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'Angry' councilman wants financial review

July 13, 2005|by ANDREW SCHOTZ

andrews@herald-mail.com

WILLIAMSPORT - Upset about Williamsport's money troubles, Councilman Jeff Cline on Monday called for the state to review 13 years' worth of town financial records.

"I'm an angry councilman," Cline said as he alleged that poor management and record-keeping could push the town's deficit from $265,000 to more than $1 million.

Cline and other council members then voted unanimously to have Mayor James G. McCleaf II request, within 24 hours, a state review.

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As he criticized recent financial practices, Cline cited a July 2002 letter from the state Department of Legislative Services, which called the town's consistently late audits "appalling."

"The Town has been delinquent in its [audit] filings every year since fiscal 1992," the letter says.

Tuesday, John W. Slayman, who was mayor from 1985 to 2005, said the accounting firm Teti & Carswell was late each year. Each time the state complained, Slayman leaned on the firm, which then submitted the audit, he said.

Ron Shifler, an auditor with Teti & Carswell, declined to comment Tuesday.

The 2002 Department of Legislative Services letter signed by Executive Director Karl S. Aro said the town filed an incomplete draft for fiscal 2000 and hadn't yet filed a fiscal 2001 report.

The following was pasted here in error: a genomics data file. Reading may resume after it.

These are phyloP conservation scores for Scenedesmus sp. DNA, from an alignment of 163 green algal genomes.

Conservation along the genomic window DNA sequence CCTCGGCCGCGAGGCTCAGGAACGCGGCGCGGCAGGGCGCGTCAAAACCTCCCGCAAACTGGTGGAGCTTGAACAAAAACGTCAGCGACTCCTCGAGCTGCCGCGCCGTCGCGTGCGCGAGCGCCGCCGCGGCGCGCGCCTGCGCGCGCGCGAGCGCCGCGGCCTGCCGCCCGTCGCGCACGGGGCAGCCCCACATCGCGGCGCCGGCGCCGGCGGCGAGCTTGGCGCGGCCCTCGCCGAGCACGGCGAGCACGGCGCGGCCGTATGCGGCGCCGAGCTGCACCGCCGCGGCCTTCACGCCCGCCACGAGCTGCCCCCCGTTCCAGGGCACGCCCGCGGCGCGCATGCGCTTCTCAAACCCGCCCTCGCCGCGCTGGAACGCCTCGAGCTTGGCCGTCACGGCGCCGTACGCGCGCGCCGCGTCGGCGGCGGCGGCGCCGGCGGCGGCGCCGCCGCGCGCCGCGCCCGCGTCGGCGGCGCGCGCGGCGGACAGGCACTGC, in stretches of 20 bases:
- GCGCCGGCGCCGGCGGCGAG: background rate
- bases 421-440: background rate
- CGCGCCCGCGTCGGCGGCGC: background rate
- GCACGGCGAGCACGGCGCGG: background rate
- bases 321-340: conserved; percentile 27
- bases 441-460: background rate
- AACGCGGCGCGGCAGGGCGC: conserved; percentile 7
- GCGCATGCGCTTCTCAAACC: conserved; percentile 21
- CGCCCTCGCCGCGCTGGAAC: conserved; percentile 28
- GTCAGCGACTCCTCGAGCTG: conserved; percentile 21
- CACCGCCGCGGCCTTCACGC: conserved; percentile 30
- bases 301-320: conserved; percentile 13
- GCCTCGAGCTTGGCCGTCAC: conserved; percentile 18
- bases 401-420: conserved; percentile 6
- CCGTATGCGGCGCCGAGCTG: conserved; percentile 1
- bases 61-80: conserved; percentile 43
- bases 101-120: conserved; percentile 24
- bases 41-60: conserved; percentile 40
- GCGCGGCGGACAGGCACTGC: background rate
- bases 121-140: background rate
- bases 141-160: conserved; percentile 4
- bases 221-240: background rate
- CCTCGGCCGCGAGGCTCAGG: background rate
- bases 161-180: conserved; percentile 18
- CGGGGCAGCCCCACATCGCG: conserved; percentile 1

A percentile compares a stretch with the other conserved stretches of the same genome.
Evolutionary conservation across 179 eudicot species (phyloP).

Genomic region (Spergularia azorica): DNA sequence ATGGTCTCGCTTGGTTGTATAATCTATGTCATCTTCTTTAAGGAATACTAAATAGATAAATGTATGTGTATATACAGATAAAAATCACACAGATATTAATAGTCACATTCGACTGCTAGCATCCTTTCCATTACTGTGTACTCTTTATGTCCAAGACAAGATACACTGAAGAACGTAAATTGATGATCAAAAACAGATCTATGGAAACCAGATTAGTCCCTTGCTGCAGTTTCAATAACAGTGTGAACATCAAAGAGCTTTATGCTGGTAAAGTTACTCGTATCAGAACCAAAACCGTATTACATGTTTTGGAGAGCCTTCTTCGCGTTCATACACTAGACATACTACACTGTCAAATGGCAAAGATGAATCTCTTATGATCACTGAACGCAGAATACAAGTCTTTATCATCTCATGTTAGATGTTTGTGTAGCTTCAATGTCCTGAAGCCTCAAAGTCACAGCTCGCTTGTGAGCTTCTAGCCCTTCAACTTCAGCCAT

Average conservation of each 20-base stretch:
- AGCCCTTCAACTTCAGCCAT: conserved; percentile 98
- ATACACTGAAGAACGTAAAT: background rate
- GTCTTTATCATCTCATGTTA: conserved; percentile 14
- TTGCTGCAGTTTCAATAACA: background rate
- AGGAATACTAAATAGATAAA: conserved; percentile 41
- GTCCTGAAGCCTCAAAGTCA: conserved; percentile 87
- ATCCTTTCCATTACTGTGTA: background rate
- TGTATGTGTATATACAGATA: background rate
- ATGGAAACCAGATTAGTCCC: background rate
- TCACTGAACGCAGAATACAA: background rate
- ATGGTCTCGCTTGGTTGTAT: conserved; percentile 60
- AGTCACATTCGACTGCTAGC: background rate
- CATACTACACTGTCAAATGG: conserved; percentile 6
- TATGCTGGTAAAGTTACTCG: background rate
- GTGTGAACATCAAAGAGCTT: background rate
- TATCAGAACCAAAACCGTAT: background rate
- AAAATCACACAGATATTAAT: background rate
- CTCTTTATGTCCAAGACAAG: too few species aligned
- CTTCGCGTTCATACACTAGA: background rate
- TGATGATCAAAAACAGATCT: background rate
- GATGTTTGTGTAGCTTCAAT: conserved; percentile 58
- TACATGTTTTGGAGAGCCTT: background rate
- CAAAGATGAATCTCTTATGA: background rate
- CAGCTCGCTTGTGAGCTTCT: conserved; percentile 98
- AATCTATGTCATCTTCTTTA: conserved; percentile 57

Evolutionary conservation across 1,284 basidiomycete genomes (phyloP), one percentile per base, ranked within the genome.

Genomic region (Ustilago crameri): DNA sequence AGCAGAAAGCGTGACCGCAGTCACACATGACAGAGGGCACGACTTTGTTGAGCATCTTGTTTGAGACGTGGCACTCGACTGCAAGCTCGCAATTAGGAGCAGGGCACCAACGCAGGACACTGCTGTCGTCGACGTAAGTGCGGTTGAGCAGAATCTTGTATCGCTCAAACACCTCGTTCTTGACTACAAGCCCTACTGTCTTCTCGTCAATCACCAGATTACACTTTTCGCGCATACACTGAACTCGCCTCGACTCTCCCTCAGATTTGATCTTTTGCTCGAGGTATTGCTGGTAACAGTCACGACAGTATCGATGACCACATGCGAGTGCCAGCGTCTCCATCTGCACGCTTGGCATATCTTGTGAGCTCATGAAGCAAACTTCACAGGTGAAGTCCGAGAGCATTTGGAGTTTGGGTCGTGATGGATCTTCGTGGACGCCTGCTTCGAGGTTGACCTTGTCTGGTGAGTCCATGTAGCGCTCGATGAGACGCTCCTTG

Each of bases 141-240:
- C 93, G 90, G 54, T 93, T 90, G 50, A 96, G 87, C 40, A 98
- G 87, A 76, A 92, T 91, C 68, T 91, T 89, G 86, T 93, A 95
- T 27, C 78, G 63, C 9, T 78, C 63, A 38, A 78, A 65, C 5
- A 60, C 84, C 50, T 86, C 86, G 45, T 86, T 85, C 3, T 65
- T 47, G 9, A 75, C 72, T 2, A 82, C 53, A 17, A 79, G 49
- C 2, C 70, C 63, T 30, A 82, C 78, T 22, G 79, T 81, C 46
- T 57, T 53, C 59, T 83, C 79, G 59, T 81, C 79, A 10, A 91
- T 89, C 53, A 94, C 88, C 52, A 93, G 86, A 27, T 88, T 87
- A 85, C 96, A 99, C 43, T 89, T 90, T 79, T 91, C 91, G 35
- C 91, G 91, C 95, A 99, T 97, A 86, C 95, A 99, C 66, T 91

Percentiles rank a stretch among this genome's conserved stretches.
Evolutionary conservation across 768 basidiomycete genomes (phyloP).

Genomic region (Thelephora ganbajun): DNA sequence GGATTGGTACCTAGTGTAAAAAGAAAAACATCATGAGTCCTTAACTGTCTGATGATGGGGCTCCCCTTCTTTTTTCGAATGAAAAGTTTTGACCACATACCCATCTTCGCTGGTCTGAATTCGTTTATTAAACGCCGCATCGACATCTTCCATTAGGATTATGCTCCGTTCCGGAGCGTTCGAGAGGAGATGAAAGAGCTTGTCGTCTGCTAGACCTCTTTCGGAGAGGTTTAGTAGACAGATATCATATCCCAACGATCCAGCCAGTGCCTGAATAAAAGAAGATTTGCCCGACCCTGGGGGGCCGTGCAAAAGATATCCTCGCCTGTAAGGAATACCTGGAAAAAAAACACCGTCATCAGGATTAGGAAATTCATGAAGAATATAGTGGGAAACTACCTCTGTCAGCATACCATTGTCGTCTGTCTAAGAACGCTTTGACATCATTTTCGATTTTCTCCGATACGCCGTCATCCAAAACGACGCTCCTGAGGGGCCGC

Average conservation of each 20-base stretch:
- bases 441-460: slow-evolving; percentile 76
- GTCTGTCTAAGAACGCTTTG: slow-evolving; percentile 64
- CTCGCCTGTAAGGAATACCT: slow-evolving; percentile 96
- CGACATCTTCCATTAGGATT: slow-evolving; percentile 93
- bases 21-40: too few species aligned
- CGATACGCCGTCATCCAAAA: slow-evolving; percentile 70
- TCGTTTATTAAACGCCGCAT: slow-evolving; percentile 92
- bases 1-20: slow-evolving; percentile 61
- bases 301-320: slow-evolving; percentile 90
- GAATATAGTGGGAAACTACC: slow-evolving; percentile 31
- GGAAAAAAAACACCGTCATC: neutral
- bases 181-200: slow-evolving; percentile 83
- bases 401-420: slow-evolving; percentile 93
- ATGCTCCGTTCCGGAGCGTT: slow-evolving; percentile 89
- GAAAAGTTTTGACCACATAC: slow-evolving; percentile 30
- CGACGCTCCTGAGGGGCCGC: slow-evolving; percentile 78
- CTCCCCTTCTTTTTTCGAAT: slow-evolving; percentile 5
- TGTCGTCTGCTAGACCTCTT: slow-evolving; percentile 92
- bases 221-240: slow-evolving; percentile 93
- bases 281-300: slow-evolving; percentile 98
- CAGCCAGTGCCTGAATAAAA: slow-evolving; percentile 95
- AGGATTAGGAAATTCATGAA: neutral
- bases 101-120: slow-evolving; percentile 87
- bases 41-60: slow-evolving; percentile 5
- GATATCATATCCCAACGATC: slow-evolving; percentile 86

The letter said the town's charter could be repealed if it didn't file a required report three straight years. Also, the town could lose at least $370,000 in revenue and grants.

Tuesday, Aro said he wanted to check the latest on the town's filings before commenting.

McCleaf said he sent an e-mail about the requested review to the Department of Legislative Services Monday night and he called Tuesday, but he did not hear back. He said those inquiries seem to satisfy the 24-hour provision in Cline's motion.

At Monday's meeting, Cline stood as he blasted the town's fiscal situation.

Starting at $265,000 - which Shifler said in May was the town's general-fund deficit for fiscal year 2004 - Cline added:

  • $100,000 the town is losing on its trash collection.

  • $80,000 the town is losing on its pool.

  • $183,000 for a U.S. Housing and Urban Development grant or loan that was not properly documented.



"We're rapidly approaching a million-dollar deficit," Cline concluded.

Last month, the town council passed a $3.1 million budget for fiscal year 2006 after department heads were told to cut spending. The property tax rate stayed the same, but the sewer rate is expected to go up about 20 percent.

Although the town's fiscal year 2004 audit was at least six months late, McCleaf said Tuesday the town will continue to use Teti & Carswell. He promised that future audits will be filed on time.

Slayman said questions about the firm arose each year, but no one on the council suggested hiring another one.

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